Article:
Also, if you can, cut two small notches in the whorl opposite from each other. These will be useful when you start spinning fibres.

  • Yellow triangle with a black exclamation mark
    (©2021 Let’s Talk Science)

    Safety First 

    Always wear safety goggles when using a hammer. 

  • Add elastic band to drop spindle
    (©2021 Let’s Talk Science)

    Step 3: Add elastic bands 

    Wrap one elastic band around the end of the shaft by the hook. Push it down so that it rests tightly against the whorl. Do the same thing on the other end of the shaft.

  • Red magnifying glass
    (©2021 Let’s Talk Science)

    Did You Know? 

    The type of drop spindle you made is called a top or high whorl because the whorl is near the top of the shaft.

  • tie knot in yarn to form loop
    (©2021 Let’s Talk Science)

    Step 4: Make the leader 

    Take the piece of yarn and tie the ends together so that it forms a long loop. This yarn is called the leader.

  • One end of the loop goes through the other end of the loop
    (©2021 Let’s Talk Science)

    Step 5: Attach the leader 

    Wrap the loop around the shaft and pull one end of the loop through the other. 

    Pull the loop so that the yarn is snug on the shaft.

    Hold the yarn onto the shaft with one hand and wind about half of the yarn around the shaft with your other hand. 

  • ​Pull the yarn through the notch in the whorl then wind three times around the hook
    (©2021 Let’s Talk Science)

    Step 6: Wrap the leader on the spindle 

    Pull the free end of the loop upwards and through a notch (if you have one).

    Wrap the yarn around the hook three times. You are now ready to spin!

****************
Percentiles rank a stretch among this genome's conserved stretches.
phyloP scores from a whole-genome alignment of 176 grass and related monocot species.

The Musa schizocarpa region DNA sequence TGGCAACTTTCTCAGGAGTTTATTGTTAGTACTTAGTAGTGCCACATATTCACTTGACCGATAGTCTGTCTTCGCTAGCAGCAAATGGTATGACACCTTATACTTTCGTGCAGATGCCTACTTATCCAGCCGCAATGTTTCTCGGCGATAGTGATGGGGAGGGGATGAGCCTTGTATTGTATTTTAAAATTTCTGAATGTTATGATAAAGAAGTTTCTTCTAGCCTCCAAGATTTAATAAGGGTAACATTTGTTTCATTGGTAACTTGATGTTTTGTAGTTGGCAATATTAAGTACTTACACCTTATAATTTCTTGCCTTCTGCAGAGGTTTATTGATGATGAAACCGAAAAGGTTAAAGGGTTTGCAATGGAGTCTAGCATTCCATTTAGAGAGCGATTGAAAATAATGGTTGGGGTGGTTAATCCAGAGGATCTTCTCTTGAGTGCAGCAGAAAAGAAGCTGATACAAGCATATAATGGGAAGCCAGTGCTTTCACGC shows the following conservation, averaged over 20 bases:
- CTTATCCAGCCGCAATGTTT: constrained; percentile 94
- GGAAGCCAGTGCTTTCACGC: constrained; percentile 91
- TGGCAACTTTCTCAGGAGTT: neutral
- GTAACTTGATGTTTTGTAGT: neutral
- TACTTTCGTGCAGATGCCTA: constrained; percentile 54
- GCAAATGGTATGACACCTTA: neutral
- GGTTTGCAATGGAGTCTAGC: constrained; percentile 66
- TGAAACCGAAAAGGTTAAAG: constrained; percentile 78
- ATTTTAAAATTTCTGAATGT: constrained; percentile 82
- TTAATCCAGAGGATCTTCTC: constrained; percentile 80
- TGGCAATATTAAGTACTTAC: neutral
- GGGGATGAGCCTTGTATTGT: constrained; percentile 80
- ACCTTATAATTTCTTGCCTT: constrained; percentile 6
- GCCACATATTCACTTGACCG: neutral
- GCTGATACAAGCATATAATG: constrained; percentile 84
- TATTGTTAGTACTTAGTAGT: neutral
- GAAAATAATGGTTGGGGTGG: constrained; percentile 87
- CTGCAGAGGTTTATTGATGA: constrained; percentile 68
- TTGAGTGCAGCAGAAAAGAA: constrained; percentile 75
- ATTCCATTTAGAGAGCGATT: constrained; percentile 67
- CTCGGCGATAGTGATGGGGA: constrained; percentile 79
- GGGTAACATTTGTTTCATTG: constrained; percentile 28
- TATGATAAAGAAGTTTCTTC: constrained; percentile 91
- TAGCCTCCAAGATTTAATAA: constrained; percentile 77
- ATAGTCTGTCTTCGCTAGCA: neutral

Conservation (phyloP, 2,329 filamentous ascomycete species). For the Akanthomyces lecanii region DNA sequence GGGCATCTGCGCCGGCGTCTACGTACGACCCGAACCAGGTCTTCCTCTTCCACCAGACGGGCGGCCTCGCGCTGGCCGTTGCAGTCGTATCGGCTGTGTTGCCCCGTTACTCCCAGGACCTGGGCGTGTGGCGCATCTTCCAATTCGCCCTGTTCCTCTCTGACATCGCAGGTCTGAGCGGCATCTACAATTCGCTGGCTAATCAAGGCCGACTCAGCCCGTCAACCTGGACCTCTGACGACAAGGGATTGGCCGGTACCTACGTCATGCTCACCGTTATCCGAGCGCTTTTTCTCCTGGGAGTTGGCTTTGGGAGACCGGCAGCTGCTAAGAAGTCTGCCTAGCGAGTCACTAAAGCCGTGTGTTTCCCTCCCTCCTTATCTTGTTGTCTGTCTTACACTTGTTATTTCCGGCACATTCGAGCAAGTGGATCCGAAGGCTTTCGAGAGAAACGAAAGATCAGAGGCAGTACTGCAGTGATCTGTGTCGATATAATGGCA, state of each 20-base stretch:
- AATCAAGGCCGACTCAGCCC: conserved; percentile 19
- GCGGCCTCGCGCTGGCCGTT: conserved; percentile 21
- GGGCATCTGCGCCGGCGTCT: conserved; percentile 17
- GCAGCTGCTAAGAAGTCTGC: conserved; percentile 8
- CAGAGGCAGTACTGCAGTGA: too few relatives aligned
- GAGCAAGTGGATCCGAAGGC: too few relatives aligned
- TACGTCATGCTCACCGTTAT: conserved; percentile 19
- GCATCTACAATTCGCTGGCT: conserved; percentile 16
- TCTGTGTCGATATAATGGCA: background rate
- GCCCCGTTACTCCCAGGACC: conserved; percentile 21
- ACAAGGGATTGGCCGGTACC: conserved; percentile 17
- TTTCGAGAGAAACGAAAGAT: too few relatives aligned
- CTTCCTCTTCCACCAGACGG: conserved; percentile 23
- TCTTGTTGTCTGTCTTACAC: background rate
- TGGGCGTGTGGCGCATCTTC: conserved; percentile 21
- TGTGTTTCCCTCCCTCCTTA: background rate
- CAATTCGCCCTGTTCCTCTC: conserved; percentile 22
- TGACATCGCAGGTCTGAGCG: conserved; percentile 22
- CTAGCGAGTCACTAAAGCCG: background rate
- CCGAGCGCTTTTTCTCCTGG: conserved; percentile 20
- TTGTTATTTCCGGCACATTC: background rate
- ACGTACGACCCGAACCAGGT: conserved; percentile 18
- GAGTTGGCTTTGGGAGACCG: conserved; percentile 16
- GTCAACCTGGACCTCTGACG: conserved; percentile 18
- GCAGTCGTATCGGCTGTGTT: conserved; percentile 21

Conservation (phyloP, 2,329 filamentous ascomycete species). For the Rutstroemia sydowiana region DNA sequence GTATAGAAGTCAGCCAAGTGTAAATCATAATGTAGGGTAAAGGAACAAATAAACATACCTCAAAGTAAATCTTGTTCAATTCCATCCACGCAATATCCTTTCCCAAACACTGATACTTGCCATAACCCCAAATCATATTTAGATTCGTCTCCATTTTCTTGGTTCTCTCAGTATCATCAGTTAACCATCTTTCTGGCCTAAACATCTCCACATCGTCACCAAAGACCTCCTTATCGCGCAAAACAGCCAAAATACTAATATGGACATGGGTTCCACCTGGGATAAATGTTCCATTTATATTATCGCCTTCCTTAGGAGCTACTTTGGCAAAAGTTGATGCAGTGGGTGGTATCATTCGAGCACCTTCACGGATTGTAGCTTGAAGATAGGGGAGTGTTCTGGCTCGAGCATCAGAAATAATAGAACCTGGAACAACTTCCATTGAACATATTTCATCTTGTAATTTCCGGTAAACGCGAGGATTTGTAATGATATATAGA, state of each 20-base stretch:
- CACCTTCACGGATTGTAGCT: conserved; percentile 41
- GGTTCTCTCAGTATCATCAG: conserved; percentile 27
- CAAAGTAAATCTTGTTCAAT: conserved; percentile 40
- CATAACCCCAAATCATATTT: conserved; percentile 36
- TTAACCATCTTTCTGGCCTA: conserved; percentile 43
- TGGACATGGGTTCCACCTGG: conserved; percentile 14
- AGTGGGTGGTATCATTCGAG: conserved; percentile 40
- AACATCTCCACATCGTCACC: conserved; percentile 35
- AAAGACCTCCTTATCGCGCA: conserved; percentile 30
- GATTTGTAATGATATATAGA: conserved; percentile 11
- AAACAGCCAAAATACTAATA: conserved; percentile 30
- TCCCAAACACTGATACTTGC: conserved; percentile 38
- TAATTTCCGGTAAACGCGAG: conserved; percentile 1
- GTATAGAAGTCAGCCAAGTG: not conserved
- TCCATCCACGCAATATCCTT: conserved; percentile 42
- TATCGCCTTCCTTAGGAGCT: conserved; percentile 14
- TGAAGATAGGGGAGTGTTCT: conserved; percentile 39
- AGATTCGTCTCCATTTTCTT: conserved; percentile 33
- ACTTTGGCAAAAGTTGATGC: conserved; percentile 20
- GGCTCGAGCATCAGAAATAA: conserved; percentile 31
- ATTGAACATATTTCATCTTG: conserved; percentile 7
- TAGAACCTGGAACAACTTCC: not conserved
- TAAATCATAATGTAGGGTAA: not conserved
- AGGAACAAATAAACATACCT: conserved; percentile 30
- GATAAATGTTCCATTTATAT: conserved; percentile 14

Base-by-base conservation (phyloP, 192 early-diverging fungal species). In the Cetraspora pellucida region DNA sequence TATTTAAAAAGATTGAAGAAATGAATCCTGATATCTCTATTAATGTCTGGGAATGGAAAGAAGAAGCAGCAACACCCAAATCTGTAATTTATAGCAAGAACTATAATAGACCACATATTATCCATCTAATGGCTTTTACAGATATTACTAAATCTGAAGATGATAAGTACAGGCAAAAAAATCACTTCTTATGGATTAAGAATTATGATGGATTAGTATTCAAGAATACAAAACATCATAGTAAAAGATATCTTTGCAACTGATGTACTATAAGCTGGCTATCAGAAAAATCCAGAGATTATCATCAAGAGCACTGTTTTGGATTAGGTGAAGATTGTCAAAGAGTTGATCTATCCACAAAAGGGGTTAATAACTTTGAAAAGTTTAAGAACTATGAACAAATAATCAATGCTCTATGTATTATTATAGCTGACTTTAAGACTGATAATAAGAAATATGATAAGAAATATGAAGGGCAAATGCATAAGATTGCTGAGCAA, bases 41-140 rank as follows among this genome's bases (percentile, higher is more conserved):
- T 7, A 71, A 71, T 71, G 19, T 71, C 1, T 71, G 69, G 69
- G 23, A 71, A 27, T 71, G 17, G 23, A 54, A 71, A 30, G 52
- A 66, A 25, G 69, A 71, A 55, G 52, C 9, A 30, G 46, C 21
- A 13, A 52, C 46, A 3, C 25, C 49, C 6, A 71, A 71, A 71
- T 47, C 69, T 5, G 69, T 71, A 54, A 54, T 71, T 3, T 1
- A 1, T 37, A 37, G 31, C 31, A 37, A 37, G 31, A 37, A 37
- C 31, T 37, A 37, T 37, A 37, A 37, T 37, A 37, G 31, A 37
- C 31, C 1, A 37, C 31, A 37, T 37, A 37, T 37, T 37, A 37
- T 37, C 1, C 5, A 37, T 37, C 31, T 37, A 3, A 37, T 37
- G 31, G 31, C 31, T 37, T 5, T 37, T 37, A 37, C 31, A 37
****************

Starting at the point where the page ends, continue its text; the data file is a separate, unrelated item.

• Practice spinning the spindle
    (©2021 Let’s Talk Science)

    Step 1: Practice spinning the spindle 

    Once the leader is on, practice spinning the spindle. Hold the end of the leader string in one hand and spin the spindle with your other hand, like a top.

    If you are right-handed, try holding the yarn with your left hand and spinning the spindle with your right. Try both ways to see what feels comfortable to you.

    Practice spinning the spindle until you can get it to spin smoothly. When the yarn gets too twisted, let it spin the other way.

  • Did You Know? icon
    (©2021 Let’s Talk Science)

    Did you know? 

    Most yarns are spun clockwise (to the right).

  • Practice drafting the yarn
    (©2021 Let’s Talk Science)

    Step 2: Drafting the Yarn 

    Next, practice drafting the fibres. Drafting (or drawing) is the process of pulling fibres apart before they are spun.

    Take a handful of fibres in your opposite hand. Gently pull some fibres away from the rest with your dominant hand. Pinch your thumb and first finger to hold the rest of the fibres while pulling.

  • Practice pulling the fibres and moving your hands.
    (©2021 Let’s Talk Science)

    Tips for Drafting

    You want to pull out a little bit at a time so that the fibres you are pulling stay connected to the mass. If you pull too hard, it will pull apart. Before this happens, stop and move your dominant hand up to your opposite hand and pinch the fibres. Now hold your dominant hand still and pull your opposite hand back.